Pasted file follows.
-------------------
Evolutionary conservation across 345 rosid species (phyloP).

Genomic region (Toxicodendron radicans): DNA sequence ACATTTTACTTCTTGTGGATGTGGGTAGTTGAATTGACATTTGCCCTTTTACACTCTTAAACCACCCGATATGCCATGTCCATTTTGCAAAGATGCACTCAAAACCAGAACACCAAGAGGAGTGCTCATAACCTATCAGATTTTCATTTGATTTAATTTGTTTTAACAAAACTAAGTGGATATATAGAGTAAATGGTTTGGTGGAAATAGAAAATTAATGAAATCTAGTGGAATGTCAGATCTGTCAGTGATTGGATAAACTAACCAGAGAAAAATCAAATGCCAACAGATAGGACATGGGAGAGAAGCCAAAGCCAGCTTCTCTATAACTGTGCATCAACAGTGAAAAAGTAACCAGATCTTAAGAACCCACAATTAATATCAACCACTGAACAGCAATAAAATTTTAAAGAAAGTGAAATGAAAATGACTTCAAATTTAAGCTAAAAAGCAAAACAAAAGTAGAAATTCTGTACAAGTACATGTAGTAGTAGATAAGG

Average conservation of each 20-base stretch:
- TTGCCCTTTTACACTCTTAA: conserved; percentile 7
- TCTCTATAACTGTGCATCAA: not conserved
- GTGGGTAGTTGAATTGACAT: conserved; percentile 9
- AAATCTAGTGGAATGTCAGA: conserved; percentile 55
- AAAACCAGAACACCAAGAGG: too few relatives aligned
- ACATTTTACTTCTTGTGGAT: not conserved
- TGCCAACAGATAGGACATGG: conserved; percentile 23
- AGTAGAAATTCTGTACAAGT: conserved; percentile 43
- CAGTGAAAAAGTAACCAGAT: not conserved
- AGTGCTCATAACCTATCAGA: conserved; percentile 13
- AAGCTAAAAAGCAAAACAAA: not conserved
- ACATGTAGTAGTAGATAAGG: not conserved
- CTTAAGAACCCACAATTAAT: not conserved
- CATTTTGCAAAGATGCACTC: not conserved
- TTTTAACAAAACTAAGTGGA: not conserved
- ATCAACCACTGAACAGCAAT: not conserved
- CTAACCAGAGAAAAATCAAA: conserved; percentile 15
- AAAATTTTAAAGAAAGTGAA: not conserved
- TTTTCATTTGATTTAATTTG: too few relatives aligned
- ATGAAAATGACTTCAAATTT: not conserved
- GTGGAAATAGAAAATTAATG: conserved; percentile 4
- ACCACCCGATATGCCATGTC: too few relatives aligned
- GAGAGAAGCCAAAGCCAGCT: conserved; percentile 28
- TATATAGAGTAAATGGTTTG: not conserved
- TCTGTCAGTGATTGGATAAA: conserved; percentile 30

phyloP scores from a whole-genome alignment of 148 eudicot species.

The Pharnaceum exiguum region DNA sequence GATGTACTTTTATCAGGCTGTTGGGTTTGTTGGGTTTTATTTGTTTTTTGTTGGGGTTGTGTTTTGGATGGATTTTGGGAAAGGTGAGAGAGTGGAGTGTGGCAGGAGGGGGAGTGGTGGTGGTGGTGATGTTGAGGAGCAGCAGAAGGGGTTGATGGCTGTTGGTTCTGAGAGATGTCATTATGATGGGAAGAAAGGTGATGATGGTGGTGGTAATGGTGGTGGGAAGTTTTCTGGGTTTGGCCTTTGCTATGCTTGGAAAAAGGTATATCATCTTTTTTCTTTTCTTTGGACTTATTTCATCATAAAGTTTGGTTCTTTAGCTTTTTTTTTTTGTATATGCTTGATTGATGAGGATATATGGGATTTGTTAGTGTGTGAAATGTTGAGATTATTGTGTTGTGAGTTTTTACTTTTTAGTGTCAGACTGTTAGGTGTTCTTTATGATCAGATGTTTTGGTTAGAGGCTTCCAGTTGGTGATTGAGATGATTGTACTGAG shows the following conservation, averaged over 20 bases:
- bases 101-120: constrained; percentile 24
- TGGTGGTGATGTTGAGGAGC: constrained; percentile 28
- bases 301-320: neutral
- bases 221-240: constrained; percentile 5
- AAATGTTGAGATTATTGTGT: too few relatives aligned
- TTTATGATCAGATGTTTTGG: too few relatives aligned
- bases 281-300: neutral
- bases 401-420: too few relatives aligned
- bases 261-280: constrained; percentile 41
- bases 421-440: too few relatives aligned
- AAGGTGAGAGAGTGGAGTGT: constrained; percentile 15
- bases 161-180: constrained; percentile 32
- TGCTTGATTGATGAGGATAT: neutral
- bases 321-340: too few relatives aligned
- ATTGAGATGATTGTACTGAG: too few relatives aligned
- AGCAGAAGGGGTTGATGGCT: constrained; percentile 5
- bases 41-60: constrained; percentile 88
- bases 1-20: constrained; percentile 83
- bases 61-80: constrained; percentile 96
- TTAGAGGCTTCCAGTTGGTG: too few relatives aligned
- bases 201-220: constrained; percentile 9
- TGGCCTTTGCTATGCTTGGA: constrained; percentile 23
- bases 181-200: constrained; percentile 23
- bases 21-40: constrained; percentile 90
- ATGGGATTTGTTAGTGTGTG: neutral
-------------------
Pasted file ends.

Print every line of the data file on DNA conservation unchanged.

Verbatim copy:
Evolutionary conservation across 345 rosid species (phyloP).

Genomic region (Toxicodendron radicans): DNA sequence ACATTTTACTTCTTGTGGATGTGGGTAGTTGAATTGACATTTGCCCTTTTACACTCTTAAACCACCCGATATGCCATGTCCATTTTGCAAAGATGCACTCAAAACCAGAACACCAAGAGGAGTGCTCATAACCTATCAGATTTTCATTTGATTTAATTTGTTTTAACAAAACTAAGTGGATATATAGAGTAAATGGTTTGGTGGAAATAGAAAATTAATGAAATCTAGTGGAATGTCAGATCTGTCAGTGATTGGATAAACTAACCAGAGAAAAATCAAATGCCAACAGATAGGACATGGGAGAGAAGCCAAAGCCAGCTTCTCTATAACTGTGCATCAACAGTGAAAAAGTAACCAGATCTTAAGAACCCACAATTAATATCAACCACTGAACAGCAATAAAATTTTAAAGAAAGTGAAATGAAAATGACTTCAAATTTAAGCTAAAAAGCAAAACAAAAGTAGAAATTCTGTACAAGTACATGTAGTAGTAGATAAGG

Average conservation of each 20-base stretch:
- TTGCCCTTTTACACTCTTAA: conserved; percentile 7
- TCTCTATAACTGTGCATCAA: not conserved
- GTGGGTAGTTGAATTGACAT: conserved; percentile 9
- AAATCTAGTGGAATGTCAGA: conserved; percentile 55
- AAAACCAGAACACCAAGAGG: too few relatives aligned
- ACATTTTACTTCTTGTGGAT: not conserved
- TGCCAACAGATAGGACATGG: conserved; percentile 23
- AGTAGAAATTCTGTACAAGT: conserved; percentile 43
- CAGTGAAAAAGTAACCAGAT: not conserved
- AGTGCTCATAACCTATCAGA: conserved; percentile 13
- AAGCTAAAAAGCAAAACAAA: not conserved
- ACATGTAGTAGTAGATAAGG: not conserved
- CTTAAGAACCCACAATTAAT: not conserved
- CATTTTGCAAAGATGCACTC: not conserved
- TTTTAACAAAACTAAGTGGA: not conserved
- ATCAACCACTGAACAGCAAT: not conserved
- CTAACCAGAGAAAAATCAAA: conserved; percentile 15
- AAAATTTTAAAGAAAGTGAA: not conserved
- TTTTCATTTGATTTAATTTG: too few relatives aligned
- ATGAAAATGACTTCAAATTT: not conserved
- GTGGAAATAGAAAATTAATG: conserved; percentile 4
- ACCACCCGATATGCCATGTC: too few relatives aligned
- GAGAGAAGCCAAAGCCAGCT: conserved; percentile 28
- TATATAGAGTAAATGGTTTG: not conserved
- TCTGTCAGTGATTGGATAAA: conserved; percentile 30

phyloP scores from a whole-genome alignment of 148 eudicot species.

The Pharnaceum exiguum region DNA sequence GATGTACTTTTATCAGGCTGTTGGGTTTGTTGGGTTTTATTTGTTTTTTGTTGGGGTTGTGTTTTGGATGGATTTTGGGAAAGGTGAGAGAGTGGAGTGTGGCAGGAGGGGGAGTGGTGGTGGTGGTGATGTTGAGGAGCAGCAGAAGGGGTTGATGGCTGTTGGTTCTGAGAGATGTCATTATGATGGGAAGAAAGGTGATGATGGTGGTGGTAATGGTGGTGGGAAGTTTTCTGGGTTTGGCCTTTGCTATGCTTGGAAAAAGGTATATCATCTTTTTTCTTTTCTTTGGACTTATTTCATCATAAAGTTTGGTTCTTTAGCTTTTTTTTTTTGTATATGCTTGATTGATGAGGATATATGGGATTTGTTAGTGTGTGAAATGTTGAGATTATTGTGTTGTGAGTTTTTACTTTTTAGTGTCAGACTGTTAGGTGTTCTTTATGATCAGATGTTTTGGTTAGAGGCTTCCAGTTGGTGATTGAGATGATTGTACTGAG shows the following conservation, averaged over 20 bases:
- bases 101-120: constrained; percentile 24
- TGGTGGTGATGTTGAGGAGC: constrained; percentile 28
- bases 301-320: neutral
- bases 221-240: constrained; percentile 5
- AAATGTTGAGATTATTGTGT: too few relatives aligned
- TTTATGATCAGATGTTTTGG: too few relatives aligned
- bases 281-300: neutral
- bases 401-420: too few relatives aligned
- bases 261-280: constrained; percentile 41
- bases 421-440: too few relatives aligned
- AAGGTGAGAGAGTGGAGTGT: constrained; percentile 15
- bases 161-180: constrained; percentile 32
- TGCTTGATTGATGAGGATAT: neutral
- bases 321-340: too few relatives aligned
- ATTGAGATGATTGTACTGAG: too few relatives aligned
- AGCAGAAGGGGTTGATGGCT: constrained; percentile 5
- bases 41-60: constrained; percentile 88
- bases 1-20: constrained; percentile 83
- bases 61-80: constrained; percentile 96
- TTAGAGGCTTCCAGTTGGTG: too few relatives aligned
- bases 201-220: constrained; percentile 9
- TGGCCTTTGCTATGCTTGGA: constrained; percentile 23
- bases 181-200: constrained; percentile 23
- bases 21-40: constrained; percentile 90
- ATGGGATTTGTTAGTGTGTG: neutral